New Report Series Shows that Quality is the Key for Effective Early Childhood Education
“Back to school” campaign highlights law enforcement’s interest in ensuring that children have access to QUALITY early childhood development opportunities
As millions of children head back to school across America, law enforcement leaders are releasing a series of new reports emphasizing that early care and education must be of high quality to ensure solid, long-term results. Members of Fight Crime: Invest in Kids are calling on state and federal policymakers to support efforts to strengthen the quality of early childhood services and to work to ensure that more young children have access to this critical range of services. Read the latest research on early care and education from Fight Crime: Invest in Kids.
A long-term study of the High/Scope Perry Preschool Project in Ypsilanti, Michigan tracked disadvantaged children who attended high-quality preschool and a randomized control group of similar children left out. Over the course of nearly 40 years of follow-up, researchers found at age 27, those who had not been in the project were already five times more likely to be chronic lawbreakers with five or more arrests. By age 40, those who did not attend the program were two times more likely to become chronic offenders with more than 10 arrests and 50 percent more likely to be arrested for violent crimes. A cost-benefit analysis found that the Perry program returned to society an average of over $180,000 per child and provided a potential of $16 in benefits for every $1 invested.
The leaders also noted that the states currently spend far more to incarcerate prisoners than to provide early education to young children.
Over the last decade, many states have made significant progress in providing at-risk children with access to high-quality early care and education through state-funded pre-kindergarten and other early childhood development opportunities. Currently, however, only six state pre-k programs nationwide meet all 10 quality benchmarks established by the National Institute for Early Education Research, leaving room to improve key programs in most states.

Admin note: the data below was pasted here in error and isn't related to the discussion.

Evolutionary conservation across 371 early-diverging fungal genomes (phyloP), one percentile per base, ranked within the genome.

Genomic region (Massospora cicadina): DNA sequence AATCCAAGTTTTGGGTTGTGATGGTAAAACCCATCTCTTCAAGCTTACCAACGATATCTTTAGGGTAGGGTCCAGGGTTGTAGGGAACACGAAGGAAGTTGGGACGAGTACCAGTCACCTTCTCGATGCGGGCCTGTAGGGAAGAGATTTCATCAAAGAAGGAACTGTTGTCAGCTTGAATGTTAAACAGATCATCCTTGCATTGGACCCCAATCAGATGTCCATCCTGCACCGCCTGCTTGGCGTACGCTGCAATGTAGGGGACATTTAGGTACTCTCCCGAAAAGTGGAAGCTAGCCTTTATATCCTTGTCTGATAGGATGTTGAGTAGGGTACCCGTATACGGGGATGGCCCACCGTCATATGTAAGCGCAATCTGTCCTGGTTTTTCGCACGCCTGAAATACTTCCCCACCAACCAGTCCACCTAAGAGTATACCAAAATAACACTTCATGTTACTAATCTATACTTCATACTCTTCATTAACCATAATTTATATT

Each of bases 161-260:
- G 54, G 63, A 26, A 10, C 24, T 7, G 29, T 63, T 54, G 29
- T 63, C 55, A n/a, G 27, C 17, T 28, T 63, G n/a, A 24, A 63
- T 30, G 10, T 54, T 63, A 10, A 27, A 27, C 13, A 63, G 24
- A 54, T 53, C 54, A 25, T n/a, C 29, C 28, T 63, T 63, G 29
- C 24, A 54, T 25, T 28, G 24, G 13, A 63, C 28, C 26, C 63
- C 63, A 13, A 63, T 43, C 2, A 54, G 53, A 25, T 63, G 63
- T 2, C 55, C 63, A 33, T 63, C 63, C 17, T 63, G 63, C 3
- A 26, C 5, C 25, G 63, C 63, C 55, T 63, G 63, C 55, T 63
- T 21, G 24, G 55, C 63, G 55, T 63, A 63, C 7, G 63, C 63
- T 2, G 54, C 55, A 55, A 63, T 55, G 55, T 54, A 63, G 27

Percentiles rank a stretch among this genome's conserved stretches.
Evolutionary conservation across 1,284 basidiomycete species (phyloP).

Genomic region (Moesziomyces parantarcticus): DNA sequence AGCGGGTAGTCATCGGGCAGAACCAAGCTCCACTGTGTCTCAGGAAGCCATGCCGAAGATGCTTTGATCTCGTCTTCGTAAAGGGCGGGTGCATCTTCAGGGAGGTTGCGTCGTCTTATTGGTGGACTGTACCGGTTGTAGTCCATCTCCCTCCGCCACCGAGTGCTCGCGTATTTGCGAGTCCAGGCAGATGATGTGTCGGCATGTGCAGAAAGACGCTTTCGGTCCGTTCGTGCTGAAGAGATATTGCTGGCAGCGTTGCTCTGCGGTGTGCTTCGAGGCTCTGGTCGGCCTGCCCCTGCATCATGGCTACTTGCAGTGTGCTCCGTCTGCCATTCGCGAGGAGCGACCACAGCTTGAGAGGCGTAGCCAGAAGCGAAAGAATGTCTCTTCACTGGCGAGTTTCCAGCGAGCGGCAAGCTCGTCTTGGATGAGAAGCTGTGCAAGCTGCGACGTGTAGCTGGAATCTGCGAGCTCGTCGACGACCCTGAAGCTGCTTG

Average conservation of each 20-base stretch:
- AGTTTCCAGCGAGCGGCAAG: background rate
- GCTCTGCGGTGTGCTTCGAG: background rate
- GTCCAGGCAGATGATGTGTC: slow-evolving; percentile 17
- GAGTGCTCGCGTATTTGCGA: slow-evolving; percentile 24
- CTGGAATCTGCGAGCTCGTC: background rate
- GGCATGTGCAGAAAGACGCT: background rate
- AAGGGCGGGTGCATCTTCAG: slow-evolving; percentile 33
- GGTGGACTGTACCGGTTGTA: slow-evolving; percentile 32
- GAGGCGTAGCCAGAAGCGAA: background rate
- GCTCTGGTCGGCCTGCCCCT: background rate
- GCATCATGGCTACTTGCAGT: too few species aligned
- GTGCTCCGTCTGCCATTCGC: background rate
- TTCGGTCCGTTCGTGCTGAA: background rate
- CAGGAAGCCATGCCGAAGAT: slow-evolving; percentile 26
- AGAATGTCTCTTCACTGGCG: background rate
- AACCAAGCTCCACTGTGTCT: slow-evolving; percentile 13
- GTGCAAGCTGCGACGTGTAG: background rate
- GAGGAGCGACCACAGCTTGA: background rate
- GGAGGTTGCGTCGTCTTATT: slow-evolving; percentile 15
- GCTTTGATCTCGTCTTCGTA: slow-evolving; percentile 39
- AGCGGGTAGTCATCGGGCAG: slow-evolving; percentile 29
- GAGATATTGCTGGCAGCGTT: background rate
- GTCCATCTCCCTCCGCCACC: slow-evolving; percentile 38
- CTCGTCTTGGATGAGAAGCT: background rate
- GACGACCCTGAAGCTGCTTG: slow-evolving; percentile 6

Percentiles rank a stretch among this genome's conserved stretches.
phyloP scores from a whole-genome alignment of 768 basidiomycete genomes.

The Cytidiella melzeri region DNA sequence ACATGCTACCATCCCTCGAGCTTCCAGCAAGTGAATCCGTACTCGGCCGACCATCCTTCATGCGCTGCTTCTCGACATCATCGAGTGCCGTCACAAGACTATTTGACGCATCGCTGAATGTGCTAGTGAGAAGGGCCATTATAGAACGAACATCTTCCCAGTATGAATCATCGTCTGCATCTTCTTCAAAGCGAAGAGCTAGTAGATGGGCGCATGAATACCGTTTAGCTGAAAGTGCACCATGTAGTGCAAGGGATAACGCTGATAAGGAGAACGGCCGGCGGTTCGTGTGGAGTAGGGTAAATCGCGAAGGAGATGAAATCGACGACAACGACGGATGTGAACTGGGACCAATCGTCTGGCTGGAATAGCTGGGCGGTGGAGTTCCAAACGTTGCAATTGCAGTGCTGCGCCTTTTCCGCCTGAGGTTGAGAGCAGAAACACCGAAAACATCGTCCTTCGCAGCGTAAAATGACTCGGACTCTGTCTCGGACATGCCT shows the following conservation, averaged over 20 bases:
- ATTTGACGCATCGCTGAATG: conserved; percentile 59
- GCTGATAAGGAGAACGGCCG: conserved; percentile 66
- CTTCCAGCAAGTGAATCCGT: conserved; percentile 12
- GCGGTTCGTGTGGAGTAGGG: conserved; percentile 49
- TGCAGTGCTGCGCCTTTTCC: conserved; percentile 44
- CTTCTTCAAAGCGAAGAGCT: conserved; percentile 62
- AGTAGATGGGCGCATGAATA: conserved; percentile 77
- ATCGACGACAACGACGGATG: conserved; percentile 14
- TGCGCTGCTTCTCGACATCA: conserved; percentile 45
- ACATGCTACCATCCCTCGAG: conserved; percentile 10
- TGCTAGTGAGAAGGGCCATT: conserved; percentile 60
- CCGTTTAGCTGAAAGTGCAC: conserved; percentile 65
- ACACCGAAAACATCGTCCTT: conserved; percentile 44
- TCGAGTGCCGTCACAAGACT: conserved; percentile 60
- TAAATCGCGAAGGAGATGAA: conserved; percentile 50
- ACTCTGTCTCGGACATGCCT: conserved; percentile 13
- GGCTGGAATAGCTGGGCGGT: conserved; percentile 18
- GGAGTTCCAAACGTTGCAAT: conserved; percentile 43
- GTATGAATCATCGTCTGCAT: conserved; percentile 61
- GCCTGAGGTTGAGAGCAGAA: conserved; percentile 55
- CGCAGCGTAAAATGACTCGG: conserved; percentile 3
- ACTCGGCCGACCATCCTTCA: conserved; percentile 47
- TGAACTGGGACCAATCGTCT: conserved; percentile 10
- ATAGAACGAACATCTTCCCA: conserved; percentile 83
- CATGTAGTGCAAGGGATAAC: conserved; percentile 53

The quality of the experience children have in child care or pre-kindergarten, and the caliber of the professionals who staff those programs, have an important influence on helping children start school with appropriate learning and social development skills. Nationally, the unmet need for these programs is enormous; with less than 30 percent of eligible children participating in Head Start and only one in six receiving child care assistance.
Key Ingredients for Quality
Highly-skilled teachers with appropriate compensation.
Comprehensive and age-appropriate curricula.
Strong family involvement and effective parent coaching.
Small staff-to-child ratios to ensure each child gets sufficient attention.
Small, age-appropriate class sizes.
Screening and referral services for health, developmental and behavior problems.
Nationwide, Head Start is also in the process of improving the quality of its programs. The most recent renewal of the Head Start Act, enacted in 2007, focused on improving the quality and accountability of the federally-funded early childhood Head Start and Early Head Start programs by increasing teacher qualification standards and setting aside 40 percent of new funding specifically for the purpose of improving quality. Another recent improvement requires lower-performing local Head Start grantees to “re-compete” for federal funding—that is to re-apply on a competitive basis with other providers, instead of receiving an automatic grant renewal.